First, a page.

But back to research – Seventy patients were given a high-quality standardized garlic supplement for 12 weeks while another group were given a placebo. The garlic group had only 24 colds during the study, compared to 65 for the placebo group. The average duration of symptoms was less than half for those taking the garlic.

Of course, this is only one study, however, the active garlic ingredient called allicin was written about way back in 1944 in a paper published in the Journal of the American Chemistry Society.

Beta-glucans – What are They?

Beta-glucans are large molecules made up of multiple sugar units—beta-glucan may offer a number of health benefits, including lowering cholesterol, improving blood sugar management, and boosting the immune system. As a soluble fiber, beta-glucan itself is not digested, however, it slows food transit in the intestines. Studies report when beta-glucans bind to immune cells like natural killer cells (NK cells), T-cells and macrophages, the activity of these cells is increased.

Many studies have supported the idea beta-glucans have a wide range of protective effects, including improved resistance to infections, liver protection, and cardiovascular benefits. It also appears to help inhibit tumor growth in mice. Americans need more fiber in their diets – so this compound can help provide the amount we need daily.

Sulforaphane

“Sulforaphane has also been shown to have antiviral properties. Studies have shown that sulforaphane reduces viral load in the nose, increases NK (natural killer)  cell production, displays antiviral activity against H1N1 Influenza virus, and can suppress replication of Hepatitis C Virus and inhibit HIV infection of macrophages through Nrf2. Interestingly, heat shock proteins which are produced upon sulforaphane consumption are also known to have antiviral properties. This is a quote from the web page, Orthomolecular.org. This site promotes using megadoses of nutrients and claims are made that have not been investigated (to my knowledge).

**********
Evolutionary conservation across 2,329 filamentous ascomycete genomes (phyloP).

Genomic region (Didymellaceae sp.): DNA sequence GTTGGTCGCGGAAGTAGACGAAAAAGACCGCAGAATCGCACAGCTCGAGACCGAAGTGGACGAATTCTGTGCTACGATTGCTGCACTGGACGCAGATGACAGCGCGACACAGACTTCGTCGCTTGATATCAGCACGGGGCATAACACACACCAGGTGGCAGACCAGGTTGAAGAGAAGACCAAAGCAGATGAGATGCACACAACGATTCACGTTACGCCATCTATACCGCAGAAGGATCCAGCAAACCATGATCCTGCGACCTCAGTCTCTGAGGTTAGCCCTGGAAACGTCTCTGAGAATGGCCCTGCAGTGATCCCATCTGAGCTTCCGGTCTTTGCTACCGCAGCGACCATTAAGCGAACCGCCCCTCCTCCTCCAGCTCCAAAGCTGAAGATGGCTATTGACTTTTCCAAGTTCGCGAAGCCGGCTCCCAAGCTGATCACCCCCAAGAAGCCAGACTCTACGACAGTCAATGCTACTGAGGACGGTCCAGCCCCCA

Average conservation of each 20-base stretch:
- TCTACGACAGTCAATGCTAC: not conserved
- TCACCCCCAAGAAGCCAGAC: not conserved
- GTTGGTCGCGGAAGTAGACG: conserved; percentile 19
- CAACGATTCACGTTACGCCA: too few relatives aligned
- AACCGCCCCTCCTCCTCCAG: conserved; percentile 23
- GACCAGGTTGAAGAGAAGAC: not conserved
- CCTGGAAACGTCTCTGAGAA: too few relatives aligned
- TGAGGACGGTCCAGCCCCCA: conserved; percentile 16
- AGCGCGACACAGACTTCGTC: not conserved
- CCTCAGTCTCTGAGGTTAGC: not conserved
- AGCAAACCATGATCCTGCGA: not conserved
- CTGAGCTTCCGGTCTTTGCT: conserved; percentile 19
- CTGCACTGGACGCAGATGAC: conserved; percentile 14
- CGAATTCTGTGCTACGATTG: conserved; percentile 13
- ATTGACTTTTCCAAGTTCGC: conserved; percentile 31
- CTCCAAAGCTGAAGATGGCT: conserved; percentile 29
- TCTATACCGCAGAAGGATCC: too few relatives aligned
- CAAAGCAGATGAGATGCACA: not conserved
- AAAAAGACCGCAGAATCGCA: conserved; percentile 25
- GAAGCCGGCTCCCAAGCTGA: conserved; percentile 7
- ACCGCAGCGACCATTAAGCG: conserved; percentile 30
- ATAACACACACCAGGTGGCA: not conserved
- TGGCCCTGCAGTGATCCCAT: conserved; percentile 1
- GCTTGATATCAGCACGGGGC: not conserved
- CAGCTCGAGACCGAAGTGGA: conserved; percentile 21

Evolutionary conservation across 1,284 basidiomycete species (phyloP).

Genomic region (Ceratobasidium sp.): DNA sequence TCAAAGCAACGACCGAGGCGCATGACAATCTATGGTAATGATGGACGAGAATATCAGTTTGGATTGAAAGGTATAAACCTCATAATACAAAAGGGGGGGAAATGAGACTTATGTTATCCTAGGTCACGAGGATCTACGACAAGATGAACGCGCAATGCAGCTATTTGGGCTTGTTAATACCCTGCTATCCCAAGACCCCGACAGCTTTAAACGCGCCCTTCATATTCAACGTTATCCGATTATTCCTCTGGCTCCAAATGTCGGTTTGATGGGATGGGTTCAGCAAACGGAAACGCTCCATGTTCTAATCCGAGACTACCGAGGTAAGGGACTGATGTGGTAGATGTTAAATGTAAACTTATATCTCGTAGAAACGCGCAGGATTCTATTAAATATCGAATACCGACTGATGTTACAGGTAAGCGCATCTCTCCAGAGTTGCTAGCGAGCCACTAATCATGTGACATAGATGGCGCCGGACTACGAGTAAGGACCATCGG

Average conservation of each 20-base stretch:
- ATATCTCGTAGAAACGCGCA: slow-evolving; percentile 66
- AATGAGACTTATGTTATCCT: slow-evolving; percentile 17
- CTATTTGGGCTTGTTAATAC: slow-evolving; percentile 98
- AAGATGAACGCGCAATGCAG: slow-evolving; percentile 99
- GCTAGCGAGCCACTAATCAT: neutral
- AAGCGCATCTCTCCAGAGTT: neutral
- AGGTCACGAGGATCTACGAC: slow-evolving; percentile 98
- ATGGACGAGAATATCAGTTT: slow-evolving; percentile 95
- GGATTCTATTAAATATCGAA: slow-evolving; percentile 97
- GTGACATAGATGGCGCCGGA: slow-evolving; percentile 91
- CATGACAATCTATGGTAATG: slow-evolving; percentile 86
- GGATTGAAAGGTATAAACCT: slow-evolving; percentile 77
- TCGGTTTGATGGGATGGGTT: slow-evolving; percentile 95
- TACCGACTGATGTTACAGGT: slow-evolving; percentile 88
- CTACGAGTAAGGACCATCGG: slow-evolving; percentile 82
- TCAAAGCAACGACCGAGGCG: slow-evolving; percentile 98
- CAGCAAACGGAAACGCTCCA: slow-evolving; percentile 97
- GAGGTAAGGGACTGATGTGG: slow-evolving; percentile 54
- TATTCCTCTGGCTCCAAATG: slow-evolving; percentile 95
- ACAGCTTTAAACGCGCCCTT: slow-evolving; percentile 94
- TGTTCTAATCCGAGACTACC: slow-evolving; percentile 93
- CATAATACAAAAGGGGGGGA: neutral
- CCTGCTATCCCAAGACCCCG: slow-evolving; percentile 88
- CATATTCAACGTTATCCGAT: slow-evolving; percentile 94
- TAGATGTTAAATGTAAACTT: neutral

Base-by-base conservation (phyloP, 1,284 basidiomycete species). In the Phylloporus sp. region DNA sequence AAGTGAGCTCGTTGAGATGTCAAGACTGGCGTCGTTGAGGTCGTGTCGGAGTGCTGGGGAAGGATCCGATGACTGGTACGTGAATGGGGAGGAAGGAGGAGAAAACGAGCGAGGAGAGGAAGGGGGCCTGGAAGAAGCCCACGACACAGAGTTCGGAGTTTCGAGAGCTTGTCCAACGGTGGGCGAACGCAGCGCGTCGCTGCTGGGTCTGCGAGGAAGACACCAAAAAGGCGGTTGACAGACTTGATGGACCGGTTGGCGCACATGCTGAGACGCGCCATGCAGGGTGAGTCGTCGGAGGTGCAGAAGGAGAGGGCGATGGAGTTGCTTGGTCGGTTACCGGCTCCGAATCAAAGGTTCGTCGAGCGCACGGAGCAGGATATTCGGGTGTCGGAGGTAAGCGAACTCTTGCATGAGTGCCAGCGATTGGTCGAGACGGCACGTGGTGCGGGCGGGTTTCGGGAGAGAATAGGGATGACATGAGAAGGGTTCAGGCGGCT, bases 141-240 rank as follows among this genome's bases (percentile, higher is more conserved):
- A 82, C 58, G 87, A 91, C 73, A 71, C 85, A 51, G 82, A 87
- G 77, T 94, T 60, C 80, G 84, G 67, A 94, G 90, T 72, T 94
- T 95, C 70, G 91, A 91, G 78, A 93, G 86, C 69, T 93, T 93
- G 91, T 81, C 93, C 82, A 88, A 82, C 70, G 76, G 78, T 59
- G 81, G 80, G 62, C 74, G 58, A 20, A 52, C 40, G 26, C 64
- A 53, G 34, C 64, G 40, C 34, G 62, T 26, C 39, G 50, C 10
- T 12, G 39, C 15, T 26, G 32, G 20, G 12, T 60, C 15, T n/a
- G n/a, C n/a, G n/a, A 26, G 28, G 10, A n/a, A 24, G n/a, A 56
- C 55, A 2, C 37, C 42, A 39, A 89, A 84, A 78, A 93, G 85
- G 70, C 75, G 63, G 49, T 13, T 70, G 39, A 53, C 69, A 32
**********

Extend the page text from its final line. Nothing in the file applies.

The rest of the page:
NOTE: Since sulforaphane can be easily obtained by consuming cruciferous vegetables that include broccoli, Brussels’ sprouts, cabbage, cauliflower, and kale. No need to take ultra-processed supplements that may not contain any or all of the  beneficial nutrients found in “real” foods. Sulforaphane is also purported to be a potent cancer fighter and there is some evidence to support these claims.

Elderberry

Elderberries are the dark purple fruit of the elderberry shrub. A rich source of antioxidants known as anthocyanins, elderberry is reputed by some to be effective in treating the common cold, flu, constipation, hay fever, and sinus infections. Others contend that it may be useful in treating toothache, sciatica, and burns, among other things, but some of these claims are less supported by research than others.

The European elder (black elderberry, Sambucus nigra) is the species most often used in supplements, although other elder species also produce anthocyanin-rich berries. There are several elderberry supplement options and preparations, such as gummies, lozenges, syrups, teas, and more.

Many of elderberry’s health benefits can be attributed to anthocyanin. As an antioxidant, anthocyanin works by clearing the body of free radicals that damage cells at the DNA level.1 It also has antiviral properties that may prevent or reduce the severity of certain common infections.

Elderberry also exerts anti-inflammatory effects, reducing swelling and pain by tempering the body’s immune response.